Bishop Walter Harris Richardson was 21 when he came to Miami on a “short” vacation. The vacation has lasted 71 years.
Richardson, now 92, came to Miami at the invitation from his uncle, Elder Thomas J. Richardson and his wife, evangelist Mamie Richardson. The couple founded the Church of God Tabernacle, where for the past 50 years, the bishop has served as pastor and overseer, making him one of the longest-serving pastors in South Florida.
This weekend, the church family and members of the community will honor Richardson at his Golden Pastoral Anniversary, starting Saturday with the Golden Jubilee Celebration Banquet at Signature Grand in Dania. Special recognition worship services will be at 10 a.m. and 7 p.m. Sunday at the church, 1351 NW 67th St. in Liberty City.
Richardson has often said he gave up a “good paying” job as a truck driver to move to Miami and become a porter at the old Sears store at Biscayne Boulevard and Northeast 13th Street. “But God had another plan for me,” he said.
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Prior to coming to Miami, Richardson accepted the Lord in his hometown, when his uncle and some of the members from the church in Liberty City journeyed there to hold a revival. That revival changed his life, he said.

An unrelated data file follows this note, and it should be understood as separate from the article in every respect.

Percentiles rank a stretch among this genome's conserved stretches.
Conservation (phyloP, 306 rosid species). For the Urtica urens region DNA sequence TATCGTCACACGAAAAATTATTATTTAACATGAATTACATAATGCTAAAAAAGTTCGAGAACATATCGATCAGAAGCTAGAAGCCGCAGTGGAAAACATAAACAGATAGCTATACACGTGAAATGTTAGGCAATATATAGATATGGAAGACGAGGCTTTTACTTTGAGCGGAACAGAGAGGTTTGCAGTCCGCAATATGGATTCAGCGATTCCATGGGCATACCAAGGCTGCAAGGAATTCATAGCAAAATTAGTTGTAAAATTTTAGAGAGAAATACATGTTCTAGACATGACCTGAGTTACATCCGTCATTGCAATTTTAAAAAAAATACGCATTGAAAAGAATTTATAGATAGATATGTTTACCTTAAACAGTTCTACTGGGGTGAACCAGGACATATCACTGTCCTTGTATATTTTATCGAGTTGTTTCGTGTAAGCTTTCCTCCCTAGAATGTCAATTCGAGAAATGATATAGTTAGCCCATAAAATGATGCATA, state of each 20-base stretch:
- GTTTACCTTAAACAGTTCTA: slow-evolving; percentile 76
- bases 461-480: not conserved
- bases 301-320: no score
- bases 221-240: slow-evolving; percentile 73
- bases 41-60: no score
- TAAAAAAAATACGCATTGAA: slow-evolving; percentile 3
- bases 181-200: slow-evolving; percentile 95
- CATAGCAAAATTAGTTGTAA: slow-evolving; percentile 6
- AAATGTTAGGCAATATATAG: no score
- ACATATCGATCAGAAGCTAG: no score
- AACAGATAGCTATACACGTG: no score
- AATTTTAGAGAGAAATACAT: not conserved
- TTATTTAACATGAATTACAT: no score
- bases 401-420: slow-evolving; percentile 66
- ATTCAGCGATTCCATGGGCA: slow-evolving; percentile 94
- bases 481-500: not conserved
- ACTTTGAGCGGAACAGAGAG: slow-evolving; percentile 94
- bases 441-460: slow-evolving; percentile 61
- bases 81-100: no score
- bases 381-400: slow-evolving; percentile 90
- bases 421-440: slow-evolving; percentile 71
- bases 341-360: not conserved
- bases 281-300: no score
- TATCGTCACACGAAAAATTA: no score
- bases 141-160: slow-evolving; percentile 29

For 14 years, Richardson sat “at the feet” of his uncle and aunt, learning how to live for the Lord. During that time, he became an ordained minister under his uncle. He later sent for his fiancee, Poseline McLaughlin, to join him. They married in 1947 and later became the parents of two sons, who would follow their father in the ministry. Richardson was married to his first wife for 49 years, when she died in December 1996. In 2000, he was blessed to find love again, when he married the former E. Betty Forbes, a widow with two grown sons. They live in Miami Gardens.
In his early days as a pastor, Richardson worked at Sears and held two other part-time jobs while leading the church. This was his routine for several years until he retired early to become a full-time pastor.
“Retiring so early was an act of faith,” he said with a chuckle. “In those days, the majority of the members didn’t have good-paying jobs so they couldn’t pay me very much.. Yet they honored the Lord with their tithes and offerings, just as God commanded, and we got along just great.”
Recently Richardson took a look back over the years he has been pastor. “The Lord has been good to us. Over the years we were able to establish churches in Vero Beach, Belle Glade and Valdosta, Georgia. Not only has God blessed us to serve the congregation of the church, We have been blessed to serve the community and even people abroad.”